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Washington Real Estate Fundamentals

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Presentation on theme: "Washington Real Estate Fundamentals"— Presentation transcript:

1 Washington Real Estate Fundamentals
Lesson 1: The Nature of Real Property © 2011 Rockwell Publishing

2 Property Real vs. personal
Two types of property: Real property: Land and anything attached to it. Also called realty. Personal property: Anything that is not real property; usually movable. Also called personalty or chattels. © 2011 Rockwell Publishing

3 Real Property Bundle of rights
Real property ownership includes a bundle of ownership rights, including the right to: Possess Use Enjoy Encumber Will Sell Do nothing at all © 2011 Rockwell Publishing

4 Real Property Inverted pyramid
Imagine a parcel of land as an inverted pyramid. © 2011 Rockwell Publishing

5 Summary Basic Concepts
Real property Personal property Bundle of rights Inverted pyramid © 2011 Rockwell Publishing

6 Appurtenances Appurtenance: A right or interest that goes along with ownership of real property, but isn’t necessarily a physical part of the property. © 2011 Rockwell Publishing

7 Appurtenances Air rights Water rights Solid mineral rights
Oil and gas rights Support rights © 2011 Rockwell Publishing

8 Appurtenances Air rights
Air rights: Landowner has the right to use the airspace above the property. Subject to restrictions, including: Federal aviation laws Local laws and private restrictions Air rights can be sold separately from land (as with condominiums). © 2011 Rockwell Publishing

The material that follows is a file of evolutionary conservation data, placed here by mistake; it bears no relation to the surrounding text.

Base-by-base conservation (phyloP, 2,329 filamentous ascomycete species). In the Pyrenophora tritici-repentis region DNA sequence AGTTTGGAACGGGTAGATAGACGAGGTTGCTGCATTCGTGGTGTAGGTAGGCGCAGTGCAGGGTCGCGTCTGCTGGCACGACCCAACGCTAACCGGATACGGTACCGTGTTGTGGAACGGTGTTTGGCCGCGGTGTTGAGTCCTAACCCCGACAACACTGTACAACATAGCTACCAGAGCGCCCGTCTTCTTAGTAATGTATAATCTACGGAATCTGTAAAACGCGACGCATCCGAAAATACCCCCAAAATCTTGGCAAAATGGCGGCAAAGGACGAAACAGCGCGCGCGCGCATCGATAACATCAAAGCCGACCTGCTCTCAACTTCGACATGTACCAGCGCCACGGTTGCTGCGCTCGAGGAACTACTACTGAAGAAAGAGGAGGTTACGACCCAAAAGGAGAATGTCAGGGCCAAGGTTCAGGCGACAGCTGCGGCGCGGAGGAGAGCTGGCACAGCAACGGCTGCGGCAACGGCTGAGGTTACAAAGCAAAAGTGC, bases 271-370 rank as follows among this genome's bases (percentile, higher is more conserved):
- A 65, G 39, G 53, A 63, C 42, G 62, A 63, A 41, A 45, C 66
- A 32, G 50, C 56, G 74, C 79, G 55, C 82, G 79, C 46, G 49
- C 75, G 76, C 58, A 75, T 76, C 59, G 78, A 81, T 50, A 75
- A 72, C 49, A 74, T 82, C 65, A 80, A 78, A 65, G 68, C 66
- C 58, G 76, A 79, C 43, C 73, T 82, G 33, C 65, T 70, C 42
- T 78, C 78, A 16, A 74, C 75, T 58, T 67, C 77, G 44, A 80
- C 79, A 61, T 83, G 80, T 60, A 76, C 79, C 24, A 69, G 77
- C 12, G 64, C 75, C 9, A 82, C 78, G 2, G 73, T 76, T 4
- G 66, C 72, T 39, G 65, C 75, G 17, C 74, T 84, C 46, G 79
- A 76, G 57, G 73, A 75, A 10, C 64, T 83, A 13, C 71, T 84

9 Appurtenances Water rights
Two systems for allocating water rights: riparian rights system prior appropriation system Either system can be applied both to surface water and to subsurface water. © 2011 Rockwell Publishing

10 Water Rights Riparian rights system
Riparian rights: Right to use water that flows through or adjacent to landowner’s property. Allowed to make reasonable use of water without diminishing the flow. Allowed to use water for domestic purposes on the riparian land. Not allowed to divert water for use on non-riparian land. © 2011 Rockwell Publishing

11 Water Rights Riparian rights system
Two types of water in riparian rights system. Riparian water: Flowing water (river or stream). Littoral water: Standing water (pond, lake, or ocean). © 2011 Rockwell Publishing

12 Water Rights Appropriative rights
Prior appropriation system: Developed to address needs not met by riparian rights system, particularly in arid areas. Appropriative rights have largely replaced the riparian rights system in some states (including Washington). © 2011 Rockwell Publishing

13 Water Rights Appropriative rights
Permit required for appropriative rights. Permit holder can take or divert water from a particular source for a specified reasonable and beneficial use. Example: irrigation Permit holder does not have to own land beside the water source. © 2011 Rockwell Publishing

14 Appurtenances Solid mineral rights
Mineral rights: Landowner has right to extract any solid minerals located within property’s inverted pyramid. © 2011 Rockwell Publishing

15 Appurtenances Solid mineral rights